Councilman chides committee before new district map released
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Pittsburgh's Reapportionment Advisory Committee is drawing flak even before it has proposed a map of new council districts.
In a letter to the committee Wednesday, Councilman Ricky Burgess complained the members aren't maximizing the opportunity to keep wards and neighborhoods within a single council district when possible.
For example, Mr. Burgess is concerned about a proposal to split the 8th Ward between himself and Councilman Patrick Dowd when Mr. Dowd could represent that ward himself. Currently, the ward is shared by Mr. Burgess, Mr. Dowd and Councilman Bill Peduto.
"Absent some substantive logical rationale for these moves, I can only conclude that this is a naked partisan political gerrymander, which is not the role of this committee," Mr. Burgess said.
In a response Thursday, committee chairman Matt Merriman-Preston called Mr. Burgess' criticism premature and off mark.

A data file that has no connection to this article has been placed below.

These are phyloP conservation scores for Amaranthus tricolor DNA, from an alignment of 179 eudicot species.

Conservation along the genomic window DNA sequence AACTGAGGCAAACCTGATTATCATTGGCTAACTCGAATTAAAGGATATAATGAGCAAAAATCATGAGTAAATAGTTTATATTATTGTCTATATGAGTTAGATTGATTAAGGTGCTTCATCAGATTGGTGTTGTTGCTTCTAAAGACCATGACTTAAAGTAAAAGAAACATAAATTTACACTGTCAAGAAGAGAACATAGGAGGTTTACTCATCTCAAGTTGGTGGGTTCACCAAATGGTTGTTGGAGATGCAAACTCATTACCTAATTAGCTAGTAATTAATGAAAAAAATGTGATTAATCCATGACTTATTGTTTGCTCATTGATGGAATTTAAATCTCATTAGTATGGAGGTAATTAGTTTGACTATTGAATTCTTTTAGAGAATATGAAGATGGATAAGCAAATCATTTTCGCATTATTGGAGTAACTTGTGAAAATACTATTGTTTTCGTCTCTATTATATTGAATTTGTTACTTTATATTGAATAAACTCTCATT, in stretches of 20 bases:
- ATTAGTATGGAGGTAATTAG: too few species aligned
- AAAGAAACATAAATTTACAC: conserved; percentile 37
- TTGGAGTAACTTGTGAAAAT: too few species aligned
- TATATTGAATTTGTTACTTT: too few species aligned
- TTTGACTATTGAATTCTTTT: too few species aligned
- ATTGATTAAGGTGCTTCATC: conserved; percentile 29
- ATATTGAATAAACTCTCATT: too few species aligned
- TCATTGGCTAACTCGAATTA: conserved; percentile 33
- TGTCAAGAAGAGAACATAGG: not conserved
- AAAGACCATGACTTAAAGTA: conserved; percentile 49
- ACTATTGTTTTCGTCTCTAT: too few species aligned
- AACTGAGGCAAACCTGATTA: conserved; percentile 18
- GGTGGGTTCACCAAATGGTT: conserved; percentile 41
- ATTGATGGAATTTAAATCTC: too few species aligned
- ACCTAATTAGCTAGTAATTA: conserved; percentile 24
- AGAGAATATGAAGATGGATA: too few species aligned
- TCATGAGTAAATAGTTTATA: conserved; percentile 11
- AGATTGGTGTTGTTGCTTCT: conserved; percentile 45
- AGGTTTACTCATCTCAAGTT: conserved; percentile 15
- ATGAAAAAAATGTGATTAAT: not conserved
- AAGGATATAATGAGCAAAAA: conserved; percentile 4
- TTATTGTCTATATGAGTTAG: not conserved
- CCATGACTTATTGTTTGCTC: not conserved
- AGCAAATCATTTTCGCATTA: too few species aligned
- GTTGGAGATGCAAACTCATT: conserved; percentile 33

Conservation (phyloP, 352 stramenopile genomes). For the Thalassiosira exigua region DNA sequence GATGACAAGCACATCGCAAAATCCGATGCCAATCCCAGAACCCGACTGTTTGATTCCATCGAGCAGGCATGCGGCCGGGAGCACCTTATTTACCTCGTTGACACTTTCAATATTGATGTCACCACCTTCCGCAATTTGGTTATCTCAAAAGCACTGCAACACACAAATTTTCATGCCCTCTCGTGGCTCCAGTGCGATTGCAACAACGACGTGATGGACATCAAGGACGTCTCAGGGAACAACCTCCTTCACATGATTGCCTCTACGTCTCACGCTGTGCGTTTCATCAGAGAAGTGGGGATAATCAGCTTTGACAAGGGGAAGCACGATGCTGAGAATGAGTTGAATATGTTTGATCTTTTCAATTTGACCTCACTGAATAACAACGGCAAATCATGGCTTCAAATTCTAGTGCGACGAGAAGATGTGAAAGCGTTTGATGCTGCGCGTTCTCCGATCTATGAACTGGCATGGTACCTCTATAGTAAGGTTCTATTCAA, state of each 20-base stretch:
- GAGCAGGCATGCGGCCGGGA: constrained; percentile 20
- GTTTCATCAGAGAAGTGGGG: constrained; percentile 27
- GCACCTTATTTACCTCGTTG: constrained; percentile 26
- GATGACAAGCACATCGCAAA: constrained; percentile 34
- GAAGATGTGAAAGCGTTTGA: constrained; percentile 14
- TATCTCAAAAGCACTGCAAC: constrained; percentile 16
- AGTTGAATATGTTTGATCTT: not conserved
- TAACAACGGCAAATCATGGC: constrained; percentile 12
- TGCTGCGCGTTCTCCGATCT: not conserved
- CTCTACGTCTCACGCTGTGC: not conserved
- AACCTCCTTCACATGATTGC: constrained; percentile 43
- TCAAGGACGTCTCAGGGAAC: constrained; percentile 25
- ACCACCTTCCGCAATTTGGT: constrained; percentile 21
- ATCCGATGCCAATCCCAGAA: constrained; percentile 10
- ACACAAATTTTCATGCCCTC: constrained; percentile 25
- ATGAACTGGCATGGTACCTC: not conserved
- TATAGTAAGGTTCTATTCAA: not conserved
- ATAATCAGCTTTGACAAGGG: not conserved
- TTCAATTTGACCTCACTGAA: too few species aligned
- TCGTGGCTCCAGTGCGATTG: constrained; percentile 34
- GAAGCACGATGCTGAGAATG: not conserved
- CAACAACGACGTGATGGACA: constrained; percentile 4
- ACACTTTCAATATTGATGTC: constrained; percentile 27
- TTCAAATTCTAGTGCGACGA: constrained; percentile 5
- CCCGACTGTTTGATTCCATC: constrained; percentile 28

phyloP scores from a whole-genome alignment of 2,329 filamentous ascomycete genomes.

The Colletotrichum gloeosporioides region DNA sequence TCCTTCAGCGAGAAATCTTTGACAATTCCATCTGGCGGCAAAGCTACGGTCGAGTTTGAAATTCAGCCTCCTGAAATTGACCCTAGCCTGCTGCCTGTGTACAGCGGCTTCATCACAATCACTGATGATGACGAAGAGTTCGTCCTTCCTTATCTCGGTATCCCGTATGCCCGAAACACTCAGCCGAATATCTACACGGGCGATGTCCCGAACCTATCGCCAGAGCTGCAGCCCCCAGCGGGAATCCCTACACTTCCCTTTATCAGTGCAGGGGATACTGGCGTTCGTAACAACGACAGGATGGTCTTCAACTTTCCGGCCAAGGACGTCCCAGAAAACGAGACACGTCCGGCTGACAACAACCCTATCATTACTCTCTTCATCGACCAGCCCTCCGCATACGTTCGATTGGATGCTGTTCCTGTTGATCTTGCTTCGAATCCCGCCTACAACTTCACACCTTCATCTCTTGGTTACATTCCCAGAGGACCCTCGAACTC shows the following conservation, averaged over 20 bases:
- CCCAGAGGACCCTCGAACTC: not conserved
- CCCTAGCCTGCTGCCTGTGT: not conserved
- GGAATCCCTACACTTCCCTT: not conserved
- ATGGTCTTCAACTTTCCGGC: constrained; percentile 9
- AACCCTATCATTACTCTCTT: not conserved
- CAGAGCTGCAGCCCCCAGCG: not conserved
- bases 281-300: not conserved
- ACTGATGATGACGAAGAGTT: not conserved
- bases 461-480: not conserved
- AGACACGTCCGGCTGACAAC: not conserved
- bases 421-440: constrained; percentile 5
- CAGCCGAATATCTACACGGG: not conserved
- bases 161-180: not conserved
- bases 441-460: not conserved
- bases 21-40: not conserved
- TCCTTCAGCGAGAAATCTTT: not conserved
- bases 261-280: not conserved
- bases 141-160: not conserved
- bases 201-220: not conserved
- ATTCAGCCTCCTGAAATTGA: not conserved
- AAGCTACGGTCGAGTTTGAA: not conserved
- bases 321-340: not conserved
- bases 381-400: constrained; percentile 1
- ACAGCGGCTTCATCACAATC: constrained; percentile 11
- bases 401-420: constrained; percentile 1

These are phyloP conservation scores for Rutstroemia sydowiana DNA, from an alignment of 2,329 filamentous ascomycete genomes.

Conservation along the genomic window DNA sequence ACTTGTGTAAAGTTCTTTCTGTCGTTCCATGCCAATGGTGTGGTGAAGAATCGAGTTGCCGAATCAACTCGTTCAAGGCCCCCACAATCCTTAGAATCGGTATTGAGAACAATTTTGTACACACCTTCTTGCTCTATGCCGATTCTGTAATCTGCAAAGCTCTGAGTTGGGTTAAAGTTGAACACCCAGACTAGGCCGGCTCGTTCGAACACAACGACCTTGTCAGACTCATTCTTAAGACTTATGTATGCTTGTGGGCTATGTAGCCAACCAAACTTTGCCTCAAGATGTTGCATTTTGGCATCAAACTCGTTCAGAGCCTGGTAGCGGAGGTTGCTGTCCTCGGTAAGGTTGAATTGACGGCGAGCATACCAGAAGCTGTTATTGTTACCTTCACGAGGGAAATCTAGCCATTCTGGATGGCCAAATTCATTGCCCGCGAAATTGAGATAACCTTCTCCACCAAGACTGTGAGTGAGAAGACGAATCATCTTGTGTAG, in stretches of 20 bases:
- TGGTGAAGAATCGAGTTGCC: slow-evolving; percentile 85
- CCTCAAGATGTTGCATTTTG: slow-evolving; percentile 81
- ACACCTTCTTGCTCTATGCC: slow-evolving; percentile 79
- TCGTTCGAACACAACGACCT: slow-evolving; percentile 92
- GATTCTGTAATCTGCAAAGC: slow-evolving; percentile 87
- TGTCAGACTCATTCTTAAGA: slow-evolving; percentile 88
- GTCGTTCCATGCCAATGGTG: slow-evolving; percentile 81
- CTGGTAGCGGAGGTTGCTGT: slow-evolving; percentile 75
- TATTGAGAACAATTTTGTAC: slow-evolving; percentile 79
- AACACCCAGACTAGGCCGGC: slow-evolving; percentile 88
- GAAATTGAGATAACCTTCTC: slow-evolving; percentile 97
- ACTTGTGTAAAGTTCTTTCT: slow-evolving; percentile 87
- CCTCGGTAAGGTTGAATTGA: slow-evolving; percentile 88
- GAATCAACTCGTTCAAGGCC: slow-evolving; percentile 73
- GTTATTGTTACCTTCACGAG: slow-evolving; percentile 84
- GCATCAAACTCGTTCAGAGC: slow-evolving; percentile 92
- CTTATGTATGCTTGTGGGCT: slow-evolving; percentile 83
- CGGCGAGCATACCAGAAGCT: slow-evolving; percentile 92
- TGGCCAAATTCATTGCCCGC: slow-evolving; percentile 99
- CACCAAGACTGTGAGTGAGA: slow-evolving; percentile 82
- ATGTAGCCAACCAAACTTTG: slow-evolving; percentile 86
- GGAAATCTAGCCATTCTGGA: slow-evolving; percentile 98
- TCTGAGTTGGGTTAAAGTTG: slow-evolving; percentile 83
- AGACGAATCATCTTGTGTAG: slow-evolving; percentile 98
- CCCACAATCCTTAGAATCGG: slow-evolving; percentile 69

"In keeping with precedent, once our committee has approved a preliminary map, we will present it to the public and hold a series of public meetings to gain feedback," he said.
Currently, Mr. Burgess and Councilman R. Daniel Lavelle have the only majority-black districts on the nine-member council. Mr. Burgess favors a redistricting plan that would split more neighborhoods among council districts and give Mr. Lavelle's district a white majority, Mr. Merriman-Preston said.
"As 26 percent of the city's population, the African-American families and individuals in Pittsburgh deserve better," Mr. Merriman-Preston said.
Each council member appointed a representative to the advisory committee; Mr. Merriman-Preston is Mr. Peduto's appointee.
Council districts are redrawn every 10 years after the census. Each council district should represent about 34,000 residents under the new map. Because Mr. Burgess' district lost the most residents in the past 10 years -- about 7,000 -- his boundaries must expand while others' contract.
Once the committee releases its proposed map and holds public meetings, council members have the authority to make changes or to start from scratch.
"If history is any guide, they'll make some amendments and pass it," Mr. Merriman-Preston said.
First Published June 15, 2012 12:00 am